Inaugurating the annual DRDO’s Director’s Enclave on July 15, 2023, the Chief of Defence Staff (CDS) General Anil Chauhan said, “Theaterisation is a fundamental change in the national security realm that is on the anvil, and it will help the country effectively tackle the entire spectrum of conflict. It is one of the most ambitious changes with far reaching implications attempted post-Independence.” Noting that international geopolitics is in a state of flux, he said the national security strategy should aim to absorb the changes in such a manner that it meets the challenges and exploits the opportunities.
The CDS, however, did not mention when India’s national security strategy (NSS) will be enunciated. The NSA, under whom General Chauhan served for many months before being pulled out of retirement and appointed the CDS, was officially tasked in 2019 to define the NSS but has failed to do so. So, are we establishing Theatre Commands before defining the NSS; putting the cart before the horse? Or is the plan to announce both the NSS and the Theatre Commands coinciding with the upcoming elections; since all developments in India revolve around vote-bank politics.
Earlier, news reports had said that the Ministry of Defence (MoD) is putting finishing touches to establish two Integrated Theatre Commands (ITCs), one each for China and Pakistan, and one Maritime Theatre Command (MTC) for the Indo-Pacific. Headquarters of the ITC (West) is to be at Jaipur, ITC (North) at Lucknow and MTC at Karwar. Reports also said that the proposal to establish the Air Defence Command has been dropped and the first lot of 102 officers (40, 30, and 32 respectively from Army, Navy and Air Force) of Major and Lieutenant Colonel rank have already been cross-posted to other services.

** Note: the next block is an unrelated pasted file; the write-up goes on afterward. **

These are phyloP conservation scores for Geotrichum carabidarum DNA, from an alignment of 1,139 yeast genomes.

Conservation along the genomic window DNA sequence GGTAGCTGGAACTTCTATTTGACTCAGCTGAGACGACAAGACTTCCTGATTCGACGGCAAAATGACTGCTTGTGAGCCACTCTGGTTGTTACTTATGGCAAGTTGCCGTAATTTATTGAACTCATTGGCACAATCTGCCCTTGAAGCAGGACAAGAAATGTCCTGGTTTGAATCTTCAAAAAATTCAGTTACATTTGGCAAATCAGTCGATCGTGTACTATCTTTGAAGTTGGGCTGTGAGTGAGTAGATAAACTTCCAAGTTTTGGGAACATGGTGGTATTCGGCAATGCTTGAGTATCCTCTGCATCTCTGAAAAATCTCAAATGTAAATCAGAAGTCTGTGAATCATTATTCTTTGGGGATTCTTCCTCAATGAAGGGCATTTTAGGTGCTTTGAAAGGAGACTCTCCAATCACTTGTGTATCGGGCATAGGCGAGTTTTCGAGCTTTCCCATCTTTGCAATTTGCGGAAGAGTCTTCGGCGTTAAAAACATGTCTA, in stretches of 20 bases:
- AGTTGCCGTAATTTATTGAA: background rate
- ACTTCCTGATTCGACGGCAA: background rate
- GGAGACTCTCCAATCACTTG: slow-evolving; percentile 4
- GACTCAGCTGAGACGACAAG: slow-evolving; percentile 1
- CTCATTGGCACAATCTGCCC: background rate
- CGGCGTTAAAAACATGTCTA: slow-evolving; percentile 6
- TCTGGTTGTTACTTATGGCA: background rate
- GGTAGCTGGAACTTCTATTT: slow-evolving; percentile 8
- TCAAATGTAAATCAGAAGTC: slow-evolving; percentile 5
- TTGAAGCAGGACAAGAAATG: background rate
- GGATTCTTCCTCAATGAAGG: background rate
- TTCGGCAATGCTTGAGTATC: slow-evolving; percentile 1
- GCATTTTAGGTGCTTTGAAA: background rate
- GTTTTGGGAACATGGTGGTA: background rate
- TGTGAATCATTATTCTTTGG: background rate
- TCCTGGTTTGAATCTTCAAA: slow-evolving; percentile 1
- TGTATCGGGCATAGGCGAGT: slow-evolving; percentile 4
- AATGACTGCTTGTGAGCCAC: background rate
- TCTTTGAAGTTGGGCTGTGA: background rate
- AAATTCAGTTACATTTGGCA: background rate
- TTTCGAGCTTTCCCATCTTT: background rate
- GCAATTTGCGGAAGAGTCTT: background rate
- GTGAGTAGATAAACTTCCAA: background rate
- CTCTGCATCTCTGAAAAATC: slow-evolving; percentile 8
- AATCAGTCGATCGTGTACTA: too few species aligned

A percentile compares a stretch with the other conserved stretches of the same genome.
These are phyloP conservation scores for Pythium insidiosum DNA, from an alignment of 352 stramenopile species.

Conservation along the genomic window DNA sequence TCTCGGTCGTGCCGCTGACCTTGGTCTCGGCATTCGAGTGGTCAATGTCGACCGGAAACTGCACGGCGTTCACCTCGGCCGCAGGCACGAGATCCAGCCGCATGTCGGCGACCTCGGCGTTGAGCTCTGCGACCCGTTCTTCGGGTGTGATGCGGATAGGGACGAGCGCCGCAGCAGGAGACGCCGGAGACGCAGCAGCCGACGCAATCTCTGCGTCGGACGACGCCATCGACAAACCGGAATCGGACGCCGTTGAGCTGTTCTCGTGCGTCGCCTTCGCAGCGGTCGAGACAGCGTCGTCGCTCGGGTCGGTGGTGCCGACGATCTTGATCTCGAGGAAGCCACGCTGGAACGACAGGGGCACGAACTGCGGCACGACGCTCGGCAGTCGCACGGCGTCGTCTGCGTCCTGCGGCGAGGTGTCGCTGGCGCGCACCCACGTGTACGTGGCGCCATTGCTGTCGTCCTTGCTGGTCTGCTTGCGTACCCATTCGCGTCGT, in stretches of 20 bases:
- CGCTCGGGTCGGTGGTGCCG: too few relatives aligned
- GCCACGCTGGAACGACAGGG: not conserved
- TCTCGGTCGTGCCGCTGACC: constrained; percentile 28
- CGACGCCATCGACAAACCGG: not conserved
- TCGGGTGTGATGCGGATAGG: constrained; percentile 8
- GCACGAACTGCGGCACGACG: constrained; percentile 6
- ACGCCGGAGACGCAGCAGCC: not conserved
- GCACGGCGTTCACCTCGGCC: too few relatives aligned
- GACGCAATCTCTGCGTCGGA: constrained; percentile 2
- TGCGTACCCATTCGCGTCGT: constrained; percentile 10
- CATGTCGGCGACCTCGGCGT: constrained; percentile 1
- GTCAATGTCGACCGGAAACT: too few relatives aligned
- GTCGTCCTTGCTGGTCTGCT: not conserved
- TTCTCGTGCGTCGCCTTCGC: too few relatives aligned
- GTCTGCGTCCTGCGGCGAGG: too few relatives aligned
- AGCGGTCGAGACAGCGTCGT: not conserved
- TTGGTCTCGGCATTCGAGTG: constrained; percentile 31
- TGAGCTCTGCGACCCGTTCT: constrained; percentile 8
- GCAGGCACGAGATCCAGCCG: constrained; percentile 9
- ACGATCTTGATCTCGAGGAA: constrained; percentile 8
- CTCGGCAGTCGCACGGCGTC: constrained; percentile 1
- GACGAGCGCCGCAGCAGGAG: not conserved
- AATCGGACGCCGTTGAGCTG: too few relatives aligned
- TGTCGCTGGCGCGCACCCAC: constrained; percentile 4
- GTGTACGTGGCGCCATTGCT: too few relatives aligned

Media reports further said that the government has decided to ensure other verticals like cyber, space, intelligence, missiles, drones, National Defence University (NDU) and logistics command are created to ensure no loss of jobs at three-star, two star or one star level after theatre commands are created. The mention of “creating” the NDU was “misleading” because a former police establishment in Gujarat has already been converted into Rashtriya Raksha University.
The idea of ITC (North) responsible for the entire border with China is perhaps derived from China’s Western Theatre Command (WTC) which looks after China’s border with Myanmar, India, Bhutan, Nepal, Pakistan, Afghanistan, Central Asia and Western Mongolia. However, three factors need to be acknowledged: first, no neighbouring country is likely to attack China – India has only lost territory to China from 1947 to-date, including under the present government; second, Chinese advancements in military technology and the quantum, potency and placement of support for its five theatre commands; third, all border forces in China are directly under command of the PLA, representing a fully integrated front, which is not the case in India because of petty politics to keep the Army at arms length.